"The manufacturing sector grew at a faster rate in January as the PMI registered 60.8 percent, which is its highest level since May 2004 when the index registered 61.4 percent. The continuing strong performance is highlighted as January is also the sixth consecutive month of month-over-month growth in the sector. New orders and production continue to be strong, and employment rose above 60 percent for the first time since May 2004. Global demand is driving commodity prices higher, particularly for energy, metals and chemicals."Like the recent Chicago PMI, this report is also strong. Numbers are the highest in years and the vast majority of industries are expanding.
Of the 18 manufacturing industries, 14 are reporting growth in January, in the following order: Petroleum & Coal Products; Primary Metals; Apparel, Leather & Allied Products; Wood Products; Computer & Electronic Products; Transportation Equipment; Fabricated Metal Products; Machinery; Paper Products; Miscellaneous Manufacturing; Chemical Products; Furniture & Related Products; Food, Beverage & Tobacco Products; and Electrical Equipment, Appliances & Components. The four industries reporting contraction in January are: Textile Mills; Printing & Related Support Activities; Plastics & Rubber Products; and Nonmetallic Mineral Products.
Let's take a look at the anecdotal component of the report:
Here we see the following concerns:
- "Continued weakness in the dollar is having a negative effect on the components we purchase overseas and increasing our material costs." (Transportation Equipment)
- "Lead times are increasing significantly, and commodity pricing is starting to increase." (Chemical Products)
- "January/February sales will be decent, and we see a strong March. We're cautiously optimistic but reluctant to hire." (Fabricated Metal Products)
- "Business is still slow with no pick-up in sight." (Furniture & Related Products)
- "We continue to see unexpected strength in many non-U.S. markets." (Fabricated Metal Products)
1.) Commodity prices are increasing, hurting input costs
2.) Overseas markets are stronger then anticipated, with the weaker dollar helping (which also hurts commodity price inputs)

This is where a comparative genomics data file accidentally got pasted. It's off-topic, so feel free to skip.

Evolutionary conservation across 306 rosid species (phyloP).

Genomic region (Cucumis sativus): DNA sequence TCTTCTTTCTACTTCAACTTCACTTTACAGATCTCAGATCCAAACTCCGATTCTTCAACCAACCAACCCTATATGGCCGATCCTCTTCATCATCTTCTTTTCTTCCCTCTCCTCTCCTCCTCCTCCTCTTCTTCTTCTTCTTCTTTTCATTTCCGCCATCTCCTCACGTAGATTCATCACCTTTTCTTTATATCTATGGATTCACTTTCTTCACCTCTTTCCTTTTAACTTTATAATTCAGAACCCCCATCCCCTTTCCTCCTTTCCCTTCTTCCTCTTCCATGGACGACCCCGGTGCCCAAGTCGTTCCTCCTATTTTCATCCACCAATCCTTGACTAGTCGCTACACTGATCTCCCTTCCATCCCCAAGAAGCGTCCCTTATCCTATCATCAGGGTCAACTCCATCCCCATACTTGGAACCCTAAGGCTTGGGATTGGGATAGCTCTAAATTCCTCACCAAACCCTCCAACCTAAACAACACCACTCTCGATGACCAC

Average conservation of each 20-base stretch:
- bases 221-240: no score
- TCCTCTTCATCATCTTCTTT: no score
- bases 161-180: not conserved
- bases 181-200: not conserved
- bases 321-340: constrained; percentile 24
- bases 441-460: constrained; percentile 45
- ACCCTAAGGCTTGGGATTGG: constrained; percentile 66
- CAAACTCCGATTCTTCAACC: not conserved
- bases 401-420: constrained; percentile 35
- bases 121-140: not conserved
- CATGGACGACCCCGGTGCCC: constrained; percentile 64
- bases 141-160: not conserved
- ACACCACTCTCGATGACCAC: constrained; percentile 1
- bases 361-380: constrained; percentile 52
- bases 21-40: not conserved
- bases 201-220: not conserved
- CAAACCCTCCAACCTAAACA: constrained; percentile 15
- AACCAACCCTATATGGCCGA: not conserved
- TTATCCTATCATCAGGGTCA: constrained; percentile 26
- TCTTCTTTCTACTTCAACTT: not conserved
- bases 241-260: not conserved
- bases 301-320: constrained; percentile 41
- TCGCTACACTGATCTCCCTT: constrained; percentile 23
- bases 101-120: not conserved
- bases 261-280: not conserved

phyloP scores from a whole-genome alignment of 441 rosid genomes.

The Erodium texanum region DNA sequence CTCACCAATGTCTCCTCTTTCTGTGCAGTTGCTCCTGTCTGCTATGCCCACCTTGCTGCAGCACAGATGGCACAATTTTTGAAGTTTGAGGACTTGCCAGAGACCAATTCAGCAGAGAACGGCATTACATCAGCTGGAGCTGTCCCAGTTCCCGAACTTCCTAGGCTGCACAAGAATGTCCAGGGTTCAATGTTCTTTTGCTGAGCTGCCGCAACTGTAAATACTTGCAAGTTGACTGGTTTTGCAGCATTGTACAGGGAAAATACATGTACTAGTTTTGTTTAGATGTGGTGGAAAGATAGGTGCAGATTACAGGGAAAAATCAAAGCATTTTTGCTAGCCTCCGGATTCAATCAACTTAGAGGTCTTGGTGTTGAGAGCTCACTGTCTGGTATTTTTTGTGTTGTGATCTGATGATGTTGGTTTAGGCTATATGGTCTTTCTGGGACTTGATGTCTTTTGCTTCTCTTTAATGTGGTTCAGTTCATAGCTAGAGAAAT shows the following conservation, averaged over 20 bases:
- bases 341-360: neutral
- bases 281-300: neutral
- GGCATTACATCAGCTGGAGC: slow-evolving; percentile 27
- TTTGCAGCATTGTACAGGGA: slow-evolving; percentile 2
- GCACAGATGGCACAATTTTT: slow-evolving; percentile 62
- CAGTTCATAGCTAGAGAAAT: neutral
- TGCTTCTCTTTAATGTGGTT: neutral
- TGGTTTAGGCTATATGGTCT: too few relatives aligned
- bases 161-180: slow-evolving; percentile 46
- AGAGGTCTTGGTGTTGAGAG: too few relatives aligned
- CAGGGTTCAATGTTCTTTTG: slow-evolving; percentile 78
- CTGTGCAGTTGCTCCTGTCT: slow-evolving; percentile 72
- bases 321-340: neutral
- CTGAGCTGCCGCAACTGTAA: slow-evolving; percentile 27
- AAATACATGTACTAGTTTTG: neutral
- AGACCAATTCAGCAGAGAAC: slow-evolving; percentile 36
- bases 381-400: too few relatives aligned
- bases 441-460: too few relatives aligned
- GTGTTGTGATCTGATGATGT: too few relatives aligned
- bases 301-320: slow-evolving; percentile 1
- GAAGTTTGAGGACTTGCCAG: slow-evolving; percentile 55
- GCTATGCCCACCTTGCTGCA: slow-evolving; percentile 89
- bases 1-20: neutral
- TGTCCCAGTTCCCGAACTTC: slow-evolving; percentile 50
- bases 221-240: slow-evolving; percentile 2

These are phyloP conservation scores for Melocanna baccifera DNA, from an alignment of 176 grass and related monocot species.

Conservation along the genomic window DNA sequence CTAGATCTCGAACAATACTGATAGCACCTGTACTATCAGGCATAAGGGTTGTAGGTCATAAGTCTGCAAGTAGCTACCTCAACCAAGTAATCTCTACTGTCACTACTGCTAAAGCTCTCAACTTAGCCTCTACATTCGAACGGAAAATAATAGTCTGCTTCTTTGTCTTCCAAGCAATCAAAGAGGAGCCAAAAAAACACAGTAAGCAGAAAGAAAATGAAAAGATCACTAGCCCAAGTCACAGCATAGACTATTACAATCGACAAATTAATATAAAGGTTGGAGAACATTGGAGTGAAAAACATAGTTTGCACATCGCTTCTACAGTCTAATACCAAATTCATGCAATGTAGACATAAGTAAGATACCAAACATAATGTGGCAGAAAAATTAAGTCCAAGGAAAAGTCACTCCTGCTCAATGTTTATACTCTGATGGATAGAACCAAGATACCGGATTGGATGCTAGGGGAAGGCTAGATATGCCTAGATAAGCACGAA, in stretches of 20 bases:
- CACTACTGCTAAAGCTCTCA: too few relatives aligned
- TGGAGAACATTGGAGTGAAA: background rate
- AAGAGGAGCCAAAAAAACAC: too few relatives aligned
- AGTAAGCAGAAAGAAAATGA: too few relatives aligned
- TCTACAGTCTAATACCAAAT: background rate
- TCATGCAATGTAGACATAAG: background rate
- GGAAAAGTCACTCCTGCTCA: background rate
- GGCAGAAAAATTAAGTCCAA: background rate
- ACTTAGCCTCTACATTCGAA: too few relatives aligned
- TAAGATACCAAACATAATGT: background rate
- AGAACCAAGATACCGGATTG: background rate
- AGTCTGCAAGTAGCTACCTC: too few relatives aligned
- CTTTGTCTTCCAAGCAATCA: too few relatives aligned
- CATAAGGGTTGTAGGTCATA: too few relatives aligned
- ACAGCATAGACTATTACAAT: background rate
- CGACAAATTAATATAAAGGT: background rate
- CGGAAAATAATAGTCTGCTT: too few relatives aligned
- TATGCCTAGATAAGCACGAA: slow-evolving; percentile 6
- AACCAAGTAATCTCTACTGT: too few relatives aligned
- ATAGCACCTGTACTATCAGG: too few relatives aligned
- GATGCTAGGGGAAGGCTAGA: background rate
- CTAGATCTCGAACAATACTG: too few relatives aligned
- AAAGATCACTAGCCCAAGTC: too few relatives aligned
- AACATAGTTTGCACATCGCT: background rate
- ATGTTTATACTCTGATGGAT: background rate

3.) There is still reluctance for hiring.
Here are some of the more important component parts of the report:
Manufacturing continued to grow in January as the PMI registered 60.8 percent, an increase of 2.3 percentage points when compared to December's seasonally adjusted reading of 58.5 percent. A reading above 50 percent indicates that the manufacturing economy is generally expanding; below 50 percent indicates that it is generally contracting.
A PMI in excess of 42.5 percent, over a period of time, generally indicates an expansion of the overall economy. Therefore, the PMI indicates growth for the 20th consecutive month in the overall economy, as well as expansion in the manufacturing sector for the 18th consecutive month. Ore stated, "The past relationship between the PMI and the overall economy indicates that the PMI for January (60.8 percent) corresponds to a 6.4 percent increase in real gross domestic product (GDP) on an annual basis."
ISM's New Orders Index registered 67.8 percent in January, which is an increase of 5.8 percentage points when compared to the seasonally adjusted 62 percent reported in December. This is the 19th consecutive month of growth in the New Orders Index. A New Orders Index above 52.1 percent, over time, is generally consistent with an increase in the Census Bureau's series on manufacturing orders (in constant 2000 dollars).
ISM's Production Index registered 63.5 percent in January, which is an increase of 0.5 percentage point from the December reading of 63 percent (seasonally adjusted). An index above 51 percent, over time, is generally consistent with an increase in the Federal Reserve Board's Industrial Production figures. This is the 20th consecutive month the Production Index has registered above 50 percent.
Simply put, this is another stellar report from the manufacturing sector.